Joshua Sedgeman thought his court-appointed lawyer would be free. He was indigent after all, meaning his financial circumstances qualified him for public representation after he was arrested in 2015 for allegedly robbing a medical marijuana caregiver in Michigan. But in 2020, after a drawn-out trial and retrial process in which Sedgeman was convicted and sentenced to at least 20 years in prison, he was hit with his attorney bill: $21,070.
Public representation for indigent defendants is a right guaranteed by the Constitution according to the landmark Supreme Court ruling Gideon v. Wainwright. Despite the common perception of public defenders as free, approximately 40 states allow courts to charge indigent defendants for the use of a public defender or court-appointed counsel. Since 80 percent of defendants in the U.S. qualify for a court-appointed attorney, these fees are assessed frequently.
“I was very surprised that I was being charged—and especially the amount that I was charged for attorneys that I honestly didn’t even use,” Sedgeman told The Nation. He said that as part of the attorney fees, he was charged for investigators that he never met or spoke with.
After Sedgeman was sentenced and transferred to the Michigan Department of Corrections, the money began to be slowly taken out of his prisoner account. When his brother sent him $100, the court seized it all, he said. Other times, his brother would send about $50 and he would only see $10 or so. That meant Sedgeman couldn’t buy things he needed: deodorant, clothing, toothpaste, or phone calls to communicate with his family.
Eventually Sedgeman and Maya Menlo, a public defender in the State Appellate Defender Office, objected to the attorney fees on appeal, and they were ultimately vacated. But in most Michigan cases, according to Menlo, these fees don’t get challenged at all.
Critics of public defense fees argue that they act as an additional punishment for exercising one’s constitutional right to an attorney, placing an unfair financial burden on the neediest members of society. Michael Mrozinski, co-author of a 2022 National Legal Aid and Defender Association report on public defense fees, said that they also encourage a defendant to waive the right to an attorney. And because most states have higher fees in cases that go to trial, the fees also motivate defendants to take a plea deal as opposed to “having their day in court,” he said.
“We shouldn’t be funding the criminal justice system on the backs of poor people,” said Robert Ravitz, the Oklahoma County Public Defender. “There’s an element of cruelty to it where there are people in a bad situation and courts are trying to squeeze them for money,” said Mrozinski.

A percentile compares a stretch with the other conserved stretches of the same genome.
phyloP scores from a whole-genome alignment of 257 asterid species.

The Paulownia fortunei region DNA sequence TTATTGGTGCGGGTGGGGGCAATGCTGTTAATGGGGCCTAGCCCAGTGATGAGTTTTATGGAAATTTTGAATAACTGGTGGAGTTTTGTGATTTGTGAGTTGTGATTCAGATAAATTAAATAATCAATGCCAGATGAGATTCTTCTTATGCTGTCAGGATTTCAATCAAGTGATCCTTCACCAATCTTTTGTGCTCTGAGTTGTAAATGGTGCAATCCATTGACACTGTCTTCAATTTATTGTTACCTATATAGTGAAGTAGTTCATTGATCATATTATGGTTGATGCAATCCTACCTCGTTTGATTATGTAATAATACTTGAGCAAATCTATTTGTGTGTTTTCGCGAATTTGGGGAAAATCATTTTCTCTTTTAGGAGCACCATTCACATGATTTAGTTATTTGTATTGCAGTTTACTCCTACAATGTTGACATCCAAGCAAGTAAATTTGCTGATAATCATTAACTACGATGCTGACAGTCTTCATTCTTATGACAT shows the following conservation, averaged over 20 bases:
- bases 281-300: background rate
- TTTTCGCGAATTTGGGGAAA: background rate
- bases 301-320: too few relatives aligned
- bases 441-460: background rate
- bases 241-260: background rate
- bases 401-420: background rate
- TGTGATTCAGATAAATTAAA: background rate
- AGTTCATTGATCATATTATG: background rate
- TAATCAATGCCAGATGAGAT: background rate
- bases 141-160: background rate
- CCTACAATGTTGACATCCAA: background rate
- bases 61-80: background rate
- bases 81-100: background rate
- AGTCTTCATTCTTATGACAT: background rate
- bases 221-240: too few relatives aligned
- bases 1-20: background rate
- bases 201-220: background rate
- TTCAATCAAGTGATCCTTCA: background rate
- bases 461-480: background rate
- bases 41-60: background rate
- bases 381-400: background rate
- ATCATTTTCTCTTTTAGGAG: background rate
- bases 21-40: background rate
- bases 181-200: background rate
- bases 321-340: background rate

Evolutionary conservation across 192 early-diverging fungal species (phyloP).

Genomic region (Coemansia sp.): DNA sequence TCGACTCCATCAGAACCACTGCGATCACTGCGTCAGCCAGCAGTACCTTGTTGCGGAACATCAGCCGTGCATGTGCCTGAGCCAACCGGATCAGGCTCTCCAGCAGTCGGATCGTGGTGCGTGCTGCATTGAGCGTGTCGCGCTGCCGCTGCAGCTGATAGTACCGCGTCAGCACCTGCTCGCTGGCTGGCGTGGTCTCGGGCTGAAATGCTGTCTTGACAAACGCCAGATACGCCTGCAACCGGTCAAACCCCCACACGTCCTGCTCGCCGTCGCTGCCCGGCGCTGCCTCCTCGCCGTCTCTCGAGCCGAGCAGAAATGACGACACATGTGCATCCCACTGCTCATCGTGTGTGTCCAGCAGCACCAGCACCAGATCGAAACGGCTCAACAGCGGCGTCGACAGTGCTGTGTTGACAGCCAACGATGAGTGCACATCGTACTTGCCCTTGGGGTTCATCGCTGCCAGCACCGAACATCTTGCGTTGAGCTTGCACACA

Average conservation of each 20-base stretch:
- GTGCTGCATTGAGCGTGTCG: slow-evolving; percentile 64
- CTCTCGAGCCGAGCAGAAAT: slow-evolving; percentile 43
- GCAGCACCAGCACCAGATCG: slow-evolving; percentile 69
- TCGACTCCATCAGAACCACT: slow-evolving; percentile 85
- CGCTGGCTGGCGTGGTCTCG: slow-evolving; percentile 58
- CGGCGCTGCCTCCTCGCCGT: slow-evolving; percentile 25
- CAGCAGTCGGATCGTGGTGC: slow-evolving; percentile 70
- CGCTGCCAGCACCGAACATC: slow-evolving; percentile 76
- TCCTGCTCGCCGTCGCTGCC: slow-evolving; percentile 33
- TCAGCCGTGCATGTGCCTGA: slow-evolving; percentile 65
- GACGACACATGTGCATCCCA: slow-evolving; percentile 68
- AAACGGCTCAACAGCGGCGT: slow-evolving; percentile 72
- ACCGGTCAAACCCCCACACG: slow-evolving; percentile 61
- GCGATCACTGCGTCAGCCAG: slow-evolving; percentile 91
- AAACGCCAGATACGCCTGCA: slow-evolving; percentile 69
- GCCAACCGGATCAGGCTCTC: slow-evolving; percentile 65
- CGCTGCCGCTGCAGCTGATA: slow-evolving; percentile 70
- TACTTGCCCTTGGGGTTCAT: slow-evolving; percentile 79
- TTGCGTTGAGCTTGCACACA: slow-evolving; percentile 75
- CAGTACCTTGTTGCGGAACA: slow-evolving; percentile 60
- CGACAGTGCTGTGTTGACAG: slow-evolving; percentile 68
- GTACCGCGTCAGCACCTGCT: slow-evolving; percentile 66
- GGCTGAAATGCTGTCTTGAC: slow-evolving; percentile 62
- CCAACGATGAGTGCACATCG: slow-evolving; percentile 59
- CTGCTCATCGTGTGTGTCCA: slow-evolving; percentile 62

Proponents defend the fees as an important source of revenue for a public defense system with skyrocketing expenditures. Judge Dee Johnson of Texas’ 47th District Court said she doesn’t support assessing fees on those who would never be able to pay them, but that the fees can be a valuable support to the justice system. “I do think that when someone commits a crime, they should have some responsibility for the cost to get them through the system,” she said.
Counsel costs assessed on indigent defendants come in various forms. Some states charge defendants a set fee based on the type of case at hand. For example, Oklahoma charges indigent defendants a $150 attorney fee in misdemeanor cases that end in a guilty plea and a $250 fee in felony cases. But more commonly, states determine the fees on a case-by-case basis, relying on attorneys’ own estimates of the cost of their representation to determine how much to charge. That allows defendants to be billed for hundreds or even thousands of dollars in public counsel fees.
Some states also assess an up-front fee when a defendant applies for and acquires public representation, which typically ranges between $20 and $200. But even that can be a significant burden for many indigent defendants, said Shannon Dale, a court-appointed attorney in Massachusetts, which assesses a $150 fee or 15 hours of community service on indigent defendants. “A lot of our clients are without a stable home or rely on the shelter system, are suffering from multiple substance or alcohol abuse issues, are mentally ill. So they’re battling a lot and have no source of income.”
In most jurisdictions, fees are only assessed if the defendant is found or pleads guilty, but that’s not the case everywhere. In Missouri, where a fee is set as soon as the attorney is assigned, it’s rare for a judge ever to revoke it after the defendant is ruled innocent or the case is dismissed, said Mary Fox, the state’s public defender director.
In many states, judges can waive the fee depending on the defendant’s financial circumstances, but in others they can’t—or rarely do. “The court shall include these fees and costs in every judgment rendered against the convicted person,” Florida’s law reads. In North Carolina, a $75 application fee is never waived, according to Mary Pollard, the executive director of the state’s Office of Indigent Defense Services.
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Even in the states where the fees can be waived, the decision is usually up to the judge’s discretion, some being more understanding than others. “It’s highly dependent on what judge you’re before,” Dale said. “Some judges unfortunately find the practice of waiving a fee offensive.”
Johnson, the Texas judge, said that she carefully reviews defendants’ financial circumstances and makes sure attorney fees are not assessed on those who can’t pay. But in her time as a judge, she’s rarely waived it. “I’ve been here a year and a month. In all that time, I’ve done it once. And I see a lot of cases,” she said.
Whether someone is assessed attorney fees that they can’t afford frequently depends on where they were arrested. Within states, different jurisdictions can vary wildly on their implementation of state attorney fee statutes. In Texas for example, judges in Harris County—which includes Houston—rarely assess the fees. In 2022, the county collected just $6,712 from indigent defendants even though the cost of representation totaled almost $97 million, according to data from the Texas Indigent Defense Commission. But Bell County, north of Austin, recouped over $500,000 from indigent defendants of the $2.6 million it spent on public defense.